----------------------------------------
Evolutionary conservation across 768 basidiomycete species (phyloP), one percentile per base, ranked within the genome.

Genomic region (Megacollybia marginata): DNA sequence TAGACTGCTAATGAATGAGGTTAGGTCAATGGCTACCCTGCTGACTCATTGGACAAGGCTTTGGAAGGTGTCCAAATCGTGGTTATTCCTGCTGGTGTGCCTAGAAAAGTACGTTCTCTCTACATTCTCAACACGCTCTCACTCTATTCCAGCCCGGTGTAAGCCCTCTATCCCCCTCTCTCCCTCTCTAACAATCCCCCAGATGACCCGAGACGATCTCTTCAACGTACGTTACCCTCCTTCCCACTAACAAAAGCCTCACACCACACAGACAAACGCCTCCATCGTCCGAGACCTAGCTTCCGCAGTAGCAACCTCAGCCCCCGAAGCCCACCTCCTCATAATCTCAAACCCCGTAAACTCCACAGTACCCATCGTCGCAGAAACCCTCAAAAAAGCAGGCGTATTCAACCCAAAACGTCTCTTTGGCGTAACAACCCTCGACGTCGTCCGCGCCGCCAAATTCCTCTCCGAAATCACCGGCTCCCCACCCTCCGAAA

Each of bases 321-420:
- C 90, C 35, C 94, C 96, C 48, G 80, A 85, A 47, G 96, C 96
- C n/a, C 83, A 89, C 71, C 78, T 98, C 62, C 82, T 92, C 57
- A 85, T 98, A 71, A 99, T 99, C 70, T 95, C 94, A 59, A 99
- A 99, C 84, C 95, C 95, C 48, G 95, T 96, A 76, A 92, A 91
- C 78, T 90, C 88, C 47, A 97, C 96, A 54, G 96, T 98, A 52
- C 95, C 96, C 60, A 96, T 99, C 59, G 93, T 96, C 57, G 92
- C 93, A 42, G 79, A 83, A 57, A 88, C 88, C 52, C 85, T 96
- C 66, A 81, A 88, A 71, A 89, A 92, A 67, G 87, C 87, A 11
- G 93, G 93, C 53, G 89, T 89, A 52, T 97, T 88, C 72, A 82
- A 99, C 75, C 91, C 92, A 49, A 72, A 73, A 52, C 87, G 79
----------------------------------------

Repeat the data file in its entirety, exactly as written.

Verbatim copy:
Evolutionary conservation across 768 basidiomycete species (phyloP), one percentile per base, ranked within the genome.

Genomic region (Megacollybia marginata): DNA sequence TAGACTGCTAATGAATGAGGTTAGGTCAATGGCTACCCTGCTGACTCATTGGACAAGGCTTTGGAAGGTGTCCAAATCGTGGTTATTCCTGCTGGTGTGCCTAGAAAAGTACGTTCTCTCTACATTCTCAACACGCTCTCACTCTATTCCAGCCCGGTGTAAGCCCTCTATCCCCCTCTCTCCCTCTCTAACAATCCCCCAGATGACCCGAGACGATCTCTTCAACGTACGTTACCCTCCTTCCCACTAACAAAAGCCTCACACCACACAGACAAACGCCTCCATCGTCCGAGACCTAGCTTCCGCAGTAGCAACCTCAGCCCCCGAAGCCCACCTCCTCATAATCTCAAACCCCGTAAACTCCACAGTACCCATCGTCGCAGAAACCCTCAAAAAAGCAGGCGTATTCAACCCAAAACGTCTCTTTGGCGTAACAACCCTCGACGTCGTCCGCGCCGCCAAATTCCTCTCCGAAATCACCGGCTCCCCACCCTCCGAAA

Each of bases 321-420:
- C 90, C 35, C 94, C 96, C 48, G 80, A 85, A 47, G 96, C 96
- C n/a, C 83, A 89, C 71, C 78, T 98, C 62, C 82, T 92, C 57
- A 85, T 98, A 71, A 99, T 99, C 70, T 95, C 94, A 59, A 99
- A 99, C 84, C 95, C 95, C 48, G 95, T 96, A 76, A 92, A 91
- C 78, T 90, C 88, C 47, A 97, C 96, A 54, G 96, T 98, A 52
- C 95, C 96, C 60, A 96, T 99, C 59, G 93, T 96, C 57, G 92
- C 93, A 42, G 79, A 83, A 57, A 88, C 88, C 52, C 85, T 96
- C 66, A 81, A 88, A 71, A 89, A 92, A 67, G 87, C 87, A 11
- G 93, G 93, C 53, G 89, T 89, A 52, T 97, T 88, C 72, A 82
- A 99, C 75, C 91, C 92, A 49, A 72, A 73, A 52, C 87, G 79